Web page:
Reader Bronwyn from New Zealand offers this puzzler from down under:
When I was young being able to make a great sponge was almost as much a mark of proper womanhood as making a good Pavlova. (Thank goodness those days have gone.) The sort of sponge I mean is this: http://www.foodlovers.co.nz/forum/read.php?3,86688 with no fat except what’s in the egg yolks. They tend to sink as soon as you take them out of the oven, as you can probably tell by the proportion of egg to flour/cornflour (cornstarch to you, I think). To stop this happening you whip each cake out of the oven and immediately drop it (in its tin) onto the floor. Sounds appalling, but it works – much to my childish disappointment, because as soon as my stepmother discovered the “secret” I stopped getting to eat all the failed sponges. My record was two in one day, and she got so pissed off with me eagerly waiting for the next that the third went to the birds. The fourth was dropped on the floor (she finally decided to try it) and from then on there were no failed sponges.
My Dad’s explanation sounds as good to me as anything, but I was wondering how you’d explain it. Dad thought that what was happening that the bubbles in a failed sponge were more being sucked flat by the cooling air/steam inside them than collapsing, and that when you dropped the sponge on the floor the bubbles popped, letting cold air in to set them and stop them from flattening. The only issue I have with this is the bubbles right on the inside of the cake, which are quite a long way from the cold outside air.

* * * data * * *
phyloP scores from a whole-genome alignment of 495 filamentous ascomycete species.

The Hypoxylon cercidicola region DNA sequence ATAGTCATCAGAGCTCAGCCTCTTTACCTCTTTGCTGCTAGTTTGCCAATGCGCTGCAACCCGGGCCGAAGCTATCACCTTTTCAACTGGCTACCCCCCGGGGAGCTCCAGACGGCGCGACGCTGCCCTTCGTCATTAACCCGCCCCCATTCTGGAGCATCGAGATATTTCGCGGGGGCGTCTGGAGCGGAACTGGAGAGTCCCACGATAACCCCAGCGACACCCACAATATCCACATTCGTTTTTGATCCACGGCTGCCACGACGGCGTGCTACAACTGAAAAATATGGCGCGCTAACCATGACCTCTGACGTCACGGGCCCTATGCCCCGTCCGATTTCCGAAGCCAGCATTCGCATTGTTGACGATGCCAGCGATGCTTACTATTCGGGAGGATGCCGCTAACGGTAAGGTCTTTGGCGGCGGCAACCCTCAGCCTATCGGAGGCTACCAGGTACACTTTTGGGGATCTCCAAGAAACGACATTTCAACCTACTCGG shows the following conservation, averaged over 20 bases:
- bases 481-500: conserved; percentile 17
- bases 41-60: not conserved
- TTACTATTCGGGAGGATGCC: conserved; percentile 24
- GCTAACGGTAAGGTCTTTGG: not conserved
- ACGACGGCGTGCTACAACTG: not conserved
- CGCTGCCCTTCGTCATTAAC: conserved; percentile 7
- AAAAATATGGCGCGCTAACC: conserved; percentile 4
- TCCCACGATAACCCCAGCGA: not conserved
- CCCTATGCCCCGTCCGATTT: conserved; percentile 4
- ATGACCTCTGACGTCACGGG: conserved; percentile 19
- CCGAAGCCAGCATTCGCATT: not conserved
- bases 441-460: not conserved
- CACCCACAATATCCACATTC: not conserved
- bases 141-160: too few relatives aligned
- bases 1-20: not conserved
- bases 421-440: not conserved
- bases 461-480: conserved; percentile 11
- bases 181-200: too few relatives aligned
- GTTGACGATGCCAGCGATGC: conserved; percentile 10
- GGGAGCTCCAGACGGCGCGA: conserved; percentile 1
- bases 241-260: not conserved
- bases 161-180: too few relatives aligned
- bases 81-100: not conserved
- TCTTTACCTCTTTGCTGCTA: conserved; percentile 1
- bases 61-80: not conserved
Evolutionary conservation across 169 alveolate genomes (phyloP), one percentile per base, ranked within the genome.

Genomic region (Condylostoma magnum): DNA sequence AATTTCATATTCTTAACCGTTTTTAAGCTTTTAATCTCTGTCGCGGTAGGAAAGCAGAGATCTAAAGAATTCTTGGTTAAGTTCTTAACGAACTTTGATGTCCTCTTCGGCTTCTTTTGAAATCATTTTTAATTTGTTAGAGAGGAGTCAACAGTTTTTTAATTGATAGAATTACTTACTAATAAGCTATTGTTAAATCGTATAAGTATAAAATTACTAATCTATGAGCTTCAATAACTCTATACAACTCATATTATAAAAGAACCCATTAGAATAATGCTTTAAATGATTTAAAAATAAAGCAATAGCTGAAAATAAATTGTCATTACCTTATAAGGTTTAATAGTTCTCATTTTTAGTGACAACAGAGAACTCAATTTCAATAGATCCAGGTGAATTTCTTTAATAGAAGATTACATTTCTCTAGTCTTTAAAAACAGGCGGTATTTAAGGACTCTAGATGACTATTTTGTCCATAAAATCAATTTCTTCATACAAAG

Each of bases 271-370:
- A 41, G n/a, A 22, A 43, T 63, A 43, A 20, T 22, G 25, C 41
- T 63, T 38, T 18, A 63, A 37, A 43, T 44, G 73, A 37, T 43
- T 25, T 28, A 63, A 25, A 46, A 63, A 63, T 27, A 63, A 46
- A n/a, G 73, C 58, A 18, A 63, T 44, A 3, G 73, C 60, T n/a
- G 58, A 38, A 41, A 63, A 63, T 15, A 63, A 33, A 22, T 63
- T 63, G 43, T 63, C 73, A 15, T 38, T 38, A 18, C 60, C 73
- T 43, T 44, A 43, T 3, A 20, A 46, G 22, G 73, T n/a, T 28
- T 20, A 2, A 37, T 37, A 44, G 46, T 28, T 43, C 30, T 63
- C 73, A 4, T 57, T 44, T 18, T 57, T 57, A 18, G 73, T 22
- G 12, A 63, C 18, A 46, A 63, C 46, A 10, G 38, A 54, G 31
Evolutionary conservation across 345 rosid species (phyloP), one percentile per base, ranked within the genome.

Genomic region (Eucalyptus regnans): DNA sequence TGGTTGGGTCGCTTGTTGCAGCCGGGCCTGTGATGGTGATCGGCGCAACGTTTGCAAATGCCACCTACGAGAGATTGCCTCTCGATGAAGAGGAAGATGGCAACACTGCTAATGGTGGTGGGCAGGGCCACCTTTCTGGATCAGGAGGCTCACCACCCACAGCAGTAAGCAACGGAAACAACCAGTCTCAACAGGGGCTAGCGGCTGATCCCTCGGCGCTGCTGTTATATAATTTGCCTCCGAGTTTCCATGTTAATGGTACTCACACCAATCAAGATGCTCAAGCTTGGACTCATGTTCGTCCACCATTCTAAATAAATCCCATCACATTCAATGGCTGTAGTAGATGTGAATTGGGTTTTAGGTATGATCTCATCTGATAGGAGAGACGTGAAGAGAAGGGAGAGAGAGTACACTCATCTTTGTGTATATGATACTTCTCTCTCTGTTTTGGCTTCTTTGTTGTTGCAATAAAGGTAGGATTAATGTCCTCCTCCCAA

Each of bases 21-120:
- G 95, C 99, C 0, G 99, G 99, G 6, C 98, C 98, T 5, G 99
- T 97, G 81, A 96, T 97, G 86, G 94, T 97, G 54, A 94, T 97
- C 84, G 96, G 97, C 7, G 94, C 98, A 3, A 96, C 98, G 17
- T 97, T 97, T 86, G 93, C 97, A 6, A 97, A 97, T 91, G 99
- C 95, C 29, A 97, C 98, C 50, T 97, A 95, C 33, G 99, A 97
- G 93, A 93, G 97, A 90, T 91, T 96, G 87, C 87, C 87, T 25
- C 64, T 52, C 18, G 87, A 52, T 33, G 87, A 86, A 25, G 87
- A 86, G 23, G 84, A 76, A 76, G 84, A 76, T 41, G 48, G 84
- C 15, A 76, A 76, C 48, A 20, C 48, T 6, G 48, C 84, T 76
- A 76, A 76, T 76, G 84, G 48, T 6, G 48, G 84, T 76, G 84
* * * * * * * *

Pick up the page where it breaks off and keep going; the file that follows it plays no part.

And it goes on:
Btw, the sponges, when made, are then sandwiched together with raspberry jam and lots of whipped cream and the top is sprinkled with icing sugar. If you want to be really fancy you put a paper lacy doily on top before sprinkling the icing sugar to make a pretty pattern. You can’t eat it with your fingers, you need a “spork”. To this day a variant with sliced bananas between the jam and cream is still my brother’s favourite cake.
Bronwyn insists this is no arcane secret, but something well known among home bakers in in New Zealand. If I had to speculate, I’d say that Bronwyn’s father might well be right. It seems at least possible that a bubble that’s been enlarged by expanding gas and steam might be pressed flat as structure cools and the steam condenses back to water. It becomes a little vacuum, in other words. Dropping the cake might open small cracks in the crumb that allow air to rush in and fill the void. Hmm…anyone else have any ideas?
UPDATE: Read Todd adds:
[My] dogs would love it if I started dropping food on the floor on purpose.